# Fibonacci: A structured investigation.

It is hard to imagine that, eight hundred years on, the study of Fibonacci could affect the lives of teenagers in Australia. Or is it? A mathematics class of more able Year 9 students in a regional city of Western Australia feels that it has happened to them. Thirty-two students submitted a Fibonacci task (See Appendix 1) as a mathematics assessment, with many of them acknowledging that they now view the world differently as a direct result of this work.The task

The task was divided into four parts, each with well-scaffolded instructions. Part 1 set the scene, with students researching Fibonacci, using a variety of resources. In Part 2, students were asked to find connections between the Fibonacci numbers and the patterns breeding of rabbits. Part 3 introduced technology by using a spreadsheet to generate the Fibonacci numbers and their ratios to reach the Golden Ratio. In Part 4, students explored the appearance of the Golden Ratio in a number of human endeavours. They were also asked to reflect on their learning.

Part 1: Biographical paragraph

The Fibonacci task begins with a paragraph of biographical details. Students are expected to produce a Word document, so many choose to write notes straight onto the computer. The templates provided by our school library staff help students to produce appropriate references, which for many is the first time in their high school career this has been required. Students are encouraged to find and use an encyclopaedia, as well as using the internet.

Over the years, our library staff has compiled a large collection of book resources and internet sites appropriate to this task. Imagine our delight when we found The rabbit problem by Emily Gravett (2009) this year, with its gorgeous illustrations, quirky humour and even a knitting pattern!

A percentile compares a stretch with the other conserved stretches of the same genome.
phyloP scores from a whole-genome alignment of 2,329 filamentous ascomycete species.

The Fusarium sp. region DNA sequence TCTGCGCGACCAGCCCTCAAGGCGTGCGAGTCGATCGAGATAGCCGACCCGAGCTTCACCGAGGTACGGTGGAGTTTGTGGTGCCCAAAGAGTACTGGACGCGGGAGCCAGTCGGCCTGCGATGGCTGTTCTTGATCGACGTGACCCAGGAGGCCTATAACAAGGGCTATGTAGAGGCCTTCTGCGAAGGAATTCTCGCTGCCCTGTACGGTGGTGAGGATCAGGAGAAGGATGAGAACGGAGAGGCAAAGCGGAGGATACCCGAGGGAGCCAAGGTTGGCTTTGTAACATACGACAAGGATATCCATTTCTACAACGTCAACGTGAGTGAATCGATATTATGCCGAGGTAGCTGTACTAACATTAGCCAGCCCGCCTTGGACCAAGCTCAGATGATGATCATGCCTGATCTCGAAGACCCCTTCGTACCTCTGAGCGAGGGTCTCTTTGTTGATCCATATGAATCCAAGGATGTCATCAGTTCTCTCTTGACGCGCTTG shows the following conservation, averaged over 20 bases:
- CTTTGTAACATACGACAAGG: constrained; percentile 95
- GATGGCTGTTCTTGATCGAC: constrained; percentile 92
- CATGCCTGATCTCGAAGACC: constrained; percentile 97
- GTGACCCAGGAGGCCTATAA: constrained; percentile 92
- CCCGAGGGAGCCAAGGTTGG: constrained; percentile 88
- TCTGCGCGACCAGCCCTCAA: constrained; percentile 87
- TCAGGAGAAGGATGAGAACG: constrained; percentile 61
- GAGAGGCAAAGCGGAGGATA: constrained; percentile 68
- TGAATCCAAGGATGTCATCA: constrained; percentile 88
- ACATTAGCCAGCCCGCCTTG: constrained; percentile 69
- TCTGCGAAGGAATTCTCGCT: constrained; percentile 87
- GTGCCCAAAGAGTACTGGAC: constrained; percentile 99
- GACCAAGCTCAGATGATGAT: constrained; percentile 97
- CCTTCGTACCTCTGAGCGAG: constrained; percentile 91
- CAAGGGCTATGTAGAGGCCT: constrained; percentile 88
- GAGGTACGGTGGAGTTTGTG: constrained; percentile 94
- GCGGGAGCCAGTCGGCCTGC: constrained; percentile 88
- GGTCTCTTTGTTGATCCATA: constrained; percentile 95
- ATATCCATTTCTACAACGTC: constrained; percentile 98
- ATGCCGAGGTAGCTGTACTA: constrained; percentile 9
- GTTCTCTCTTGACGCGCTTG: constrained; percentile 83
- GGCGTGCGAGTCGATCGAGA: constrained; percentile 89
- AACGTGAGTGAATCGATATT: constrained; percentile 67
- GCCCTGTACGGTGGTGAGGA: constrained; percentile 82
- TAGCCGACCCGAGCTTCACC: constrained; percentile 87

We set up a structure for our notes, consult a number of references, and then draft a paragraph. Parents are often co-opted to edit the work, and we get some interesting comments. There is also appreciation from other areas in the school as we develop some of the research and editing skills not normally addressed in mathematics. In addition, many students realise that the Hindu Arabic number system that we use has not always existed.

Part 2: Mathematical modelling

In class, we began by discussing how mathematics can model a real situation, for example, rabbit breeding. A model must also take into account any underlying assumptions. Unlike our model, in the real-world rabbits will not be born in male/female pairs, nor live forever, have enough food and escape predators. However, we can learn a great deal by looking at the patterns that emerge.

To follow the model accurately and communicate clearly, we decided to use a visual code for the various parts of the rabbit life-cycle (see Figure 1). In the first month, we drew a very small face with big ears to represent the first pair of baby rabbits. Next month, the baby rabbits turn into teenage rabbits with bigger faces (and lots of pimples!). By the third month the teenage rabbits are adults, and are represented with larger faces and a bow-tie. This visual code made it very easy to keep track of the various generations.

The first pair of rabbits was allocated a colour, and their life cycle over each month was recorded down the first column. As they reached breeding age, their progeny appeared in the next column, with a different colour. Every month, each adult pair produced new babies, the babies became teenagers, then adults ... and life continues.

By drawing pictures and using colours, the patterns start to emerge. Students begin to see what is happening and can explain the process (even though they soon run out of space).